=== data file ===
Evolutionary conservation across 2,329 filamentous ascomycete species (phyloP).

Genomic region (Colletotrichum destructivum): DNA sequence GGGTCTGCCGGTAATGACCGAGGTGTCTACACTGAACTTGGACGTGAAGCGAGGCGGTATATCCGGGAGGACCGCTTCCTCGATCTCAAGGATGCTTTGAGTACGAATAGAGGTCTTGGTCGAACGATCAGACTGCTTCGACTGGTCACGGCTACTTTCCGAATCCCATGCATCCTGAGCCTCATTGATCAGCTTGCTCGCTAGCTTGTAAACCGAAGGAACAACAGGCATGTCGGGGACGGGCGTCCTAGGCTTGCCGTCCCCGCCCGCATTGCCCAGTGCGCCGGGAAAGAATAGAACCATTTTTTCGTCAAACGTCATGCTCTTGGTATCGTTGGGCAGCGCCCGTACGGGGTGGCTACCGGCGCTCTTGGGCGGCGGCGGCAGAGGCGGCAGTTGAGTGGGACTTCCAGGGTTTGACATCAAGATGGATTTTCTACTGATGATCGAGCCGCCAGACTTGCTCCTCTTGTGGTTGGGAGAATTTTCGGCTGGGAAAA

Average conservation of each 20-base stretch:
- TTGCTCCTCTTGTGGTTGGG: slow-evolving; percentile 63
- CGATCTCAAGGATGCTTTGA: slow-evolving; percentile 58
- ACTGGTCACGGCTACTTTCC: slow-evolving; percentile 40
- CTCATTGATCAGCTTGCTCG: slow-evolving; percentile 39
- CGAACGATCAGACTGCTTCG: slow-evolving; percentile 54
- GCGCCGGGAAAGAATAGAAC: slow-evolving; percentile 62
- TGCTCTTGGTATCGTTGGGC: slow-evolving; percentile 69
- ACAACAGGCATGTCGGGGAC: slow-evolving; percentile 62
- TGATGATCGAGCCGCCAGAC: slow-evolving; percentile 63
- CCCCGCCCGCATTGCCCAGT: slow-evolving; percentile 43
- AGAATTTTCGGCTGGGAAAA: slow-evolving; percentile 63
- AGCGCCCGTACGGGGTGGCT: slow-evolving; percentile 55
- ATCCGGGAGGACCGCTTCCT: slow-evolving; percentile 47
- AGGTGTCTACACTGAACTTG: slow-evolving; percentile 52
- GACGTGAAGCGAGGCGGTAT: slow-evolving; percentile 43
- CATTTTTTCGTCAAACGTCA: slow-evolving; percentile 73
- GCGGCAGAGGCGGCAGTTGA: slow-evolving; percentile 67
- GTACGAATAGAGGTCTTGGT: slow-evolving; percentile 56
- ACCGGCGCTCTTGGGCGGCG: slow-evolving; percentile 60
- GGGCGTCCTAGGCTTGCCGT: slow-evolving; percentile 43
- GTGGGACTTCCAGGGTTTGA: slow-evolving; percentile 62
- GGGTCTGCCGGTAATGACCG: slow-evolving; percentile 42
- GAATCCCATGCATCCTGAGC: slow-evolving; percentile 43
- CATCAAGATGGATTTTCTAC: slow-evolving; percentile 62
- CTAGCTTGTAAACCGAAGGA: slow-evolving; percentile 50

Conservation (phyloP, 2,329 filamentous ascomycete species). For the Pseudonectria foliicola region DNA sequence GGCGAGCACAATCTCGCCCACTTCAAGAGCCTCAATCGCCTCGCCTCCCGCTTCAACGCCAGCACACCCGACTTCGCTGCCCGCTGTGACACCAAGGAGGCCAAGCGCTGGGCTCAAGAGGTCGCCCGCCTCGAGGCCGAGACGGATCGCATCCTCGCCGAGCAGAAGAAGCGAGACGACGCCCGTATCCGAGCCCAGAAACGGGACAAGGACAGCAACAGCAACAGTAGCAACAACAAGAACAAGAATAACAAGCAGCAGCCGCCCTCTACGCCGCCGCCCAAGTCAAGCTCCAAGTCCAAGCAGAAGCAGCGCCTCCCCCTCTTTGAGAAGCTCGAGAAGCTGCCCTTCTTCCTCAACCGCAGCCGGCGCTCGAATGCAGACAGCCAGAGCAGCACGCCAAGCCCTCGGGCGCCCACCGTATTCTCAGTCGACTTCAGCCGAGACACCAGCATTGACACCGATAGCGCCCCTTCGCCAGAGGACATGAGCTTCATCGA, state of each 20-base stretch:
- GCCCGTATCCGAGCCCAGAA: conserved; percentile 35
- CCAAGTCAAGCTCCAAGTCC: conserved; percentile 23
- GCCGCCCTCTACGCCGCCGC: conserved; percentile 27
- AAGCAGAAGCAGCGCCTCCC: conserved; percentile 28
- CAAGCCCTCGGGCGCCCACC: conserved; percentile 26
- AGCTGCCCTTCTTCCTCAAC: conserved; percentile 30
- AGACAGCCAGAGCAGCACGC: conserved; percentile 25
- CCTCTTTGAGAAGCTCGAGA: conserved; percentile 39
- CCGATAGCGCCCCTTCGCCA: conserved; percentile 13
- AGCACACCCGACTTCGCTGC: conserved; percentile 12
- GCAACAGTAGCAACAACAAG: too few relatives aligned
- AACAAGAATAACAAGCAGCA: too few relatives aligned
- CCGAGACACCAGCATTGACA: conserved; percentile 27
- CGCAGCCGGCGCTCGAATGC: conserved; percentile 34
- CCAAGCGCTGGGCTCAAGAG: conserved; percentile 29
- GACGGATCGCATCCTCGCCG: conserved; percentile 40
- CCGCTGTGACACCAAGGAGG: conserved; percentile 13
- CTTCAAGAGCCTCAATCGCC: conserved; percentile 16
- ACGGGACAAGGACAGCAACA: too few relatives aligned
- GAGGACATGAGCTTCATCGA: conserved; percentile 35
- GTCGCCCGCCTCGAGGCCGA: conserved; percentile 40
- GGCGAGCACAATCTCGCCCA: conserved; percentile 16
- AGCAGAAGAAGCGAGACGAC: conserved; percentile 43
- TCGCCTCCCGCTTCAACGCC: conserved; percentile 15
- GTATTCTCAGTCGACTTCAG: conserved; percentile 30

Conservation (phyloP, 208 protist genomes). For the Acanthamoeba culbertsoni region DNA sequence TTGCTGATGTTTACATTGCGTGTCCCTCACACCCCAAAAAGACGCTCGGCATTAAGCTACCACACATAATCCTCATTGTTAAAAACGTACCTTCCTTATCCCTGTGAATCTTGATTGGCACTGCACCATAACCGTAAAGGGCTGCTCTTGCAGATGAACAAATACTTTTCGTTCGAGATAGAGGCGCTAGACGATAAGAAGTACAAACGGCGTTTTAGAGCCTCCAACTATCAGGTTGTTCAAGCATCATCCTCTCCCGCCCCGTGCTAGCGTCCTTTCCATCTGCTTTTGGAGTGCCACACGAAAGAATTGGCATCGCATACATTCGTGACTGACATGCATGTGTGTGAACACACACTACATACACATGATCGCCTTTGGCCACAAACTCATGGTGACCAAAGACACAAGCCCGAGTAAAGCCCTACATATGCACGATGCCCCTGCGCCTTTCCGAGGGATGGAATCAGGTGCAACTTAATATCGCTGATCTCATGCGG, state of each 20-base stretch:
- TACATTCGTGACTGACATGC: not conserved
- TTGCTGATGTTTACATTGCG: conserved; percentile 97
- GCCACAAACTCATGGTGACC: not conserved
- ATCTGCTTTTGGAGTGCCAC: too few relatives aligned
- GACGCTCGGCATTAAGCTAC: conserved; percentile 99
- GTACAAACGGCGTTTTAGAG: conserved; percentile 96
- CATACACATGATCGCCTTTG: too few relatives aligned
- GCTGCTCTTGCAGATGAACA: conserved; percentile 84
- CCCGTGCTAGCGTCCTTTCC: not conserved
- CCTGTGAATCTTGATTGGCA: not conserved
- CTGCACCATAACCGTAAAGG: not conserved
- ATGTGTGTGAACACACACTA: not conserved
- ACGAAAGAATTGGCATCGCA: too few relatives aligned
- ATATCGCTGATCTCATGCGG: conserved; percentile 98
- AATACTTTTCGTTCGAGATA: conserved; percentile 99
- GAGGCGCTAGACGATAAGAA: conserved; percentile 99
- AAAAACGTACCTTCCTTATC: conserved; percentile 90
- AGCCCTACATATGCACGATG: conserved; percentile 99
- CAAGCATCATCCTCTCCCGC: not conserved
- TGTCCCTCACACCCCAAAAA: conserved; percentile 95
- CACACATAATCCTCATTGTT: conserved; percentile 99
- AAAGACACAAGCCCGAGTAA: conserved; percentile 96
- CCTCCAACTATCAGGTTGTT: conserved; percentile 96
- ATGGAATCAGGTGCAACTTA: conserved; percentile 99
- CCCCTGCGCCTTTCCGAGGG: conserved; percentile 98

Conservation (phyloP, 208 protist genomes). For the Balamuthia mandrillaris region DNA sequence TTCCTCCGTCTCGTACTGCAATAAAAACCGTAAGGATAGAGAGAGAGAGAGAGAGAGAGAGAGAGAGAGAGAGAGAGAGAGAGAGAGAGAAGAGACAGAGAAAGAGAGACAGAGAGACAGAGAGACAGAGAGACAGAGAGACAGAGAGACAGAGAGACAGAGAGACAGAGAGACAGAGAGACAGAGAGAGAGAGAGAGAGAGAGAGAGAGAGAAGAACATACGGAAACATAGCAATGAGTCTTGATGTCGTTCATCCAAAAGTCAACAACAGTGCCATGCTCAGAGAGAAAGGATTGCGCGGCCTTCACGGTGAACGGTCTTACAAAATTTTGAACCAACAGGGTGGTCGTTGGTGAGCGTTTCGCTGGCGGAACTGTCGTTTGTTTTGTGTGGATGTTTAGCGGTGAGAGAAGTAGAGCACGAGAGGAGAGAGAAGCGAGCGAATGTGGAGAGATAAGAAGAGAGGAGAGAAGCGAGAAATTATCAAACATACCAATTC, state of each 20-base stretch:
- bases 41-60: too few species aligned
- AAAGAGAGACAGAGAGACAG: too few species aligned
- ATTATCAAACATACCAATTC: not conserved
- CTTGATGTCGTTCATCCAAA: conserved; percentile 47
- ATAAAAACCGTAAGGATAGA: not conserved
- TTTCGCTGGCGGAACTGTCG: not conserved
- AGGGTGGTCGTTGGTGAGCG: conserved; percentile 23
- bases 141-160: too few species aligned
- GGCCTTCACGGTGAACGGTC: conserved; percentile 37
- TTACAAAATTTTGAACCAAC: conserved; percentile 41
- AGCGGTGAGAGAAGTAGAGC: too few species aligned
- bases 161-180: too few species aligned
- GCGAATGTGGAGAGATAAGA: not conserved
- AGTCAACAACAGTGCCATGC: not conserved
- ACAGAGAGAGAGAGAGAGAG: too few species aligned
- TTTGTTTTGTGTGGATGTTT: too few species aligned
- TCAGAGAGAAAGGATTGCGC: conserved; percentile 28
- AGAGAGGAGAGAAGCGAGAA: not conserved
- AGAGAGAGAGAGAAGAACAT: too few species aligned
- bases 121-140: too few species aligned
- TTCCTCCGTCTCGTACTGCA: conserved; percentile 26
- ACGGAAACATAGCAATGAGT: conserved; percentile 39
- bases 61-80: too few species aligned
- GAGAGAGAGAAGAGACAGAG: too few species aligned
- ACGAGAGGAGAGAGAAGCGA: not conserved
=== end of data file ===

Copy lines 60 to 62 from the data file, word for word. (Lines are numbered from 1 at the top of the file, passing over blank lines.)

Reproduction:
- GACGCTCGGCATTAAGCTAC: conserved; percentile 99
- GTACAAACGGCGTTTTAGAG: conserved; percentile 96
- CATACACATGATCGCCTTTG: too few relatives aligned